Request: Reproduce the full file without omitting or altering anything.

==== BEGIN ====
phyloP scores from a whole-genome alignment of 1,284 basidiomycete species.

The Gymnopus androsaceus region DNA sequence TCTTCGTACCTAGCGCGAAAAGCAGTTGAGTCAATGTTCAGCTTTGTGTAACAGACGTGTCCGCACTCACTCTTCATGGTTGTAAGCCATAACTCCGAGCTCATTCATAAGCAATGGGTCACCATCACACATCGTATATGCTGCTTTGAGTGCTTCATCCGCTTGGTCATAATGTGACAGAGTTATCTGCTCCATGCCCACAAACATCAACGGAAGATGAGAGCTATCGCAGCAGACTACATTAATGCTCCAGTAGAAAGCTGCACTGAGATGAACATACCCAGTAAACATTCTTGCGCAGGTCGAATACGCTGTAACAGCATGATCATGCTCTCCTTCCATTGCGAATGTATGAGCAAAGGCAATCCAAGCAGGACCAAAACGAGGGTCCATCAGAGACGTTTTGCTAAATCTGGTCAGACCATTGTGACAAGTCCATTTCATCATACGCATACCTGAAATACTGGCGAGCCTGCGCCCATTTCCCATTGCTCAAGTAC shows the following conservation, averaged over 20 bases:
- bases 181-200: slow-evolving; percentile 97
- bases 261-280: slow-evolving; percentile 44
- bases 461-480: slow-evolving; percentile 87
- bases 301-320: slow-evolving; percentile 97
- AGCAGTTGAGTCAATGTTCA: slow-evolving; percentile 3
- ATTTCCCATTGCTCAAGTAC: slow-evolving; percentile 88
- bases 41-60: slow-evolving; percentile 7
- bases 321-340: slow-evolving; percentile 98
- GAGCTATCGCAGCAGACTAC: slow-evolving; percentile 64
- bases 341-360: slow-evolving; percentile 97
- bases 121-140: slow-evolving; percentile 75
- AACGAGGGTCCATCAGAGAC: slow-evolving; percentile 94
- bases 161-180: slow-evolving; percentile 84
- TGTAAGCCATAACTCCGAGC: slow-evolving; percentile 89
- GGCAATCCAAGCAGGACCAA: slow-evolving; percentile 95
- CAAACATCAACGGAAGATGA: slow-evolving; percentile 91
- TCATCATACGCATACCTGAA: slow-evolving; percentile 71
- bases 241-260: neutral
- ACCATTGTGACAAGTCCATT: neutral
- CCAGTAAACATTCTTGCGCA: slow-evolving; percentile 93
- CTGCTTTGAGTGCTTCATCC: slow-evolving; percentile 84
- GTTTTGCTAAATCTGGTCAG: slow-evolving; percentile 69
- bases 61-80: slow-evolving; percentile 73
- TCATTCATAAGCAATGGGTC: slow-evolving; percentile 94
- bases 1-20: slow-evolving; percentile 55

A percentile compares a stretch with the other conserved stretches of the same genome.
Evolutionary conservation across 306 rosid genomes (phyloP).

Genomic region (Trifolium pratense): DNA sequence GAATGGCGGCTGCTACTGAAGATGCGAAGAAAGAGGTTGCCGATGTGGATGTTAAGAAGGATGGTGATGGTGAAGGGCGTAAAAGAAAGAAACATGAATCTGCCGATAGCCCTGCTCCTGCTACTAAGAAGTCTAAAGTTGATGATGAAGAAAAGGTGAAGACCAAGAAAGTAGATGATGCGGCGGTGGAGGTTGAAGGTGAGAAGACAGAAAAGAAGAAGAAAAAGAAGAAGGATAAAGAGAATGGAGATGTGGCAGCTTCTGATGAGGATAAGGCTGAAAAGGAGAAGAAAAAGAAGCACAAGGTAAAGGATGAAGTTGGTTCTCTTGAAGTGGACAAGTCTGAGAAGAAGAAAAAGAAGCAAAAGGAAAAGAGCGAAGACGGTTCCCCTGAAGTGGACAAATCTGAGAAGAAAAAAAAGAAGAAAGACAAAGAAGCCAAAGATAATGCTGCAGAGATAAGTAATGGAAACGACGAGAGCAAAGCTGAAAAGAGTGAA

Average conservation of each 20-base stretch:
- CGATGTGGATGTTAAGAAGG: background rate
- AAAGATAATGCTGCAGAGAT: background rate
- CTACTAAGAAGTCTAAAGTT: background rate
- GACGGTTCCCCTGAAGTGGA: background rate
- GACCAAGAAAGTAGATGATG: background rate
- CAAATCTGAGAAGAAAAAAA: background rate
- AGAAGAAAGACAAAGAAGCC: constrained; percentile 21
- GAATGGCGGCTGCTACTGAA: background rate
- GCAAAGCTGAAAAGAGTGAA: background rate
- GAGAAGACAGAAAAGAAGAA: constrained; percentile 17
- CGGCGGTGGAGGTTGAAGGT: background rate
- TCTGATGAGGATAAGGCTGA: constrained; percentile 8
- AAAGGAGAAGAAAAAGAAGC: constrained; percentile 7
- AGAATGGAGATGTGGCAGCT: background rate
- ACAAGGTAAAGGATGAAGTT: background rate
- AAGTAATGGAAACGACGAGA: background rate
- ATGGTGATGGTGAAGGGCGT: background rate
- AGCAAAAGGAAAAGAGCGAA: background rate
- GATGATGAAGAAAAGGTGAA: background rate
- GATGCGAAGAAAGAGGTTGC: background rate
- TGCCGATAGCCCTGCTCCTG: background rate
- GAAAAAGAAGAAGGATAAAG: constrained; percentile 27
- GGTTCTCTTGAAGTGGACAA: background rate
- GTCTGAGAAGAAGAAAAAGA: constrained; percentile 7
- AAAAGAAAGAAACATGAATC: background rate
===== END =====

phyloP scores from a whole-genome alignment of 1,284 basidiomycete species.

The Gymnopus androsaceus region DNA sequence TCTTCGTACCTAGCGCGAAAAGCAGTTGAGTCAATGTTCAGCTTTGTGTAACAGACGTGTCCGCACTCACTCTTCATGGTTGTAAGCCATAACTCCGAGCTCATTCATAAGCAATGGGTCACCATCACACATCGTATATGCTGCTTTGAGTGCTTCATCCGCTTGGTCATAATGTGACAGAGTTATCTGCTCCATGCCCACAAACATCAACGGAAGATGAGAGCTATCGCAGCAGACTACATTAATGCTCCAGTAGAAAGCTGCACTGAGATGAACATACCCAGTAAACATTCTTGCGCAGGTCGAATACGCTGTAACAGCATGATCATGCTCTCCTTCCATTGCGAATGTATGAGCAAAGGCAATCCAAGCAGGACCAAAACGAGGGTCCATCAGAGACGTTTTGCTAAATCTGGTCAGACCATTGTGACAAGTCCATTTCATCATACGCATACCTGAAATACTGGCGAGCCTGCGCCCATTTCCCATTGCTCAAGTAC shows the following conservation, averaged over 20 bases:
- bases 181-200: slow-evolving; percentile 97
- bases 261-280: slow-evolving; percentile 44
- bases 461-480: slow-evolving; percentile 87
- bases 301-320: slow-evolving; percentile 97
- AGCAGTTGAGTCAATGTTCA: slow-evolving; percentile 3
- ATTTCCCATTGCTCAAGTAC: slow-evolving; percentile 88
- bases 41-60: slow-evolving; percentile 7
- bases 321-340: slow-evolving; percentile 98
- GAGCTATCGCAGCAGACTAC: slow-evolving; percentile 64
- bases 341-360: slow-evolving; percentile 97
- bases 121-140: slow-evolving; percentile 75
- AACGAGGGTCCATCAGAGAC: slow-evolving; percentile 94
- bases 161-180: slow-evolving; percentile 84
- TGTAAGCCATAACTCCGAGC: slow-evolving; percentile 89
- GGCAATCCAAGCAGGACCAA: slow-evolving; percentile 95
- CAAACATCAACGGAAGATGA: slow-evolving; percentile 91
- TCATCATACGCATACCTGAA: slow-evolving; percentile 71
- bases 241-260: neutral
- ACCATTGTGACAAGTCCATT: neutral
- CCAGTAAACATTCTTGCGCA: slow-evolving; percentile 93
- CTGCTTTGAGTGCTTCATCC: slow-evolving; percentile 84
- GTTTTGCTAAATCTGGTCAG: slow-evolving; percentile 69
- bases 61-80: slow-evolving; percentile 73
- TCATTCATAAGCAATGGGTC: slow-evolving; percentile 94
- bases 1-20: slow-evolving; percentile 55

A percentile compares a stretch with the other conserved stretches of the same genome.
Evolutionary conservation across 306 rosid genomes (phyloP).

Genomic region (Trifolium pratense): DNA sequence GAATGGCGGCTGCTACTGAAGATGCGAAGAAAGAGGTTGCCGATGTGGATGTTAAGAAGGATGGTGATGGTGAAGGGCGTAAAAGAAAGAAACATGAATCTGCCGATAGCCCTGCTCCTGCTACTAAGAAGTCTAAAGTTGATGATGAAGAAAAGGTGAAGACCAAGAAAGTAGATGATGCGGCGGTGGAGGTTGAAGGTGAGAAGACAGAAAAGAAGAAGAAAAAGAAGAAGGATAAAGAGAATGGAGATGTGGCAGCTTCTGATGAGGATAAGGCTGAAAAGGAGAAGAAAAAGAAGCACAAGGTAAAGGATGAAGTTGGTTCTCTTGAAGTGGACAAGTCTGAGAAGAAGAAAAAGAAGCAAAAGGAAAAGAGCGAAGACGGTTCCCCTGAAGTGGACAAATCTGAGAAGAAAAAAAAGAAGAAAGACAAAGAAGCCAAAGATAATGCTGCAGAGATAAGTAATGGAAACGACGAGAGCAAAGCTGAAAAGAGTGAA

Average conservation of each 20-base stretch:
- CGATGTGGATGTTAAGAAGG: background rate
- AAAGATAATGCTGCAGAGAT: background rate
- CTACTAAGAAGTCTAAAGTT: background rate
- GACGGTTCCCCTGAAGTGGA: background rate
- GACCAAGAAAGTAGATGATG: background rate
- CAAATCTGAGAAGAAAAAAA: background rate
- AGAAGAAAGACAAAGAAGCC: constrained; percentile 21
- GAATGGCGGCTGCTACTGAA: background rate
- GCAAAGCTGAAAAGAGTGAA: background rate
- GAGAAGACAGAAAAGAAGAA: constrained; percentile 17
- CGGCGGTGGAGGTTGAAGGT: background rate
- TCTGATGAGGATAAGGCTGA: constrained; percentile 8
- AAAGGAGAAGAAAAAGAAGC: constrained; percentile 7
- AGAATGGAGATGTGGCAGCT: background rate
- ACAAGGTAAAGGATGAAGTT: background rate
- AAGTAATGGAAACGACGAGA: background rate
- ATGGTGATGGTGAAGGGCGT: background rate
- AGCAAAAGGAAAAGAGCGAA: background rate
- GATGATGAAGAAAAGGTGAA: background rate
- GATGCGAAGAAAGAGGTTGC: background rate
- TGCCGATAGCCCTGCTCCTG: background rate
- GAAAAAGAAGAAGGATAAAG: constrained; percentile 27
- GGTTCTCTTGAAGTGGACAA: background rate
- GTCTGAGAAGAAGAAAAAGA: constrained; percentile 7
- AAAAGAAAGAAACATGAATC: background rate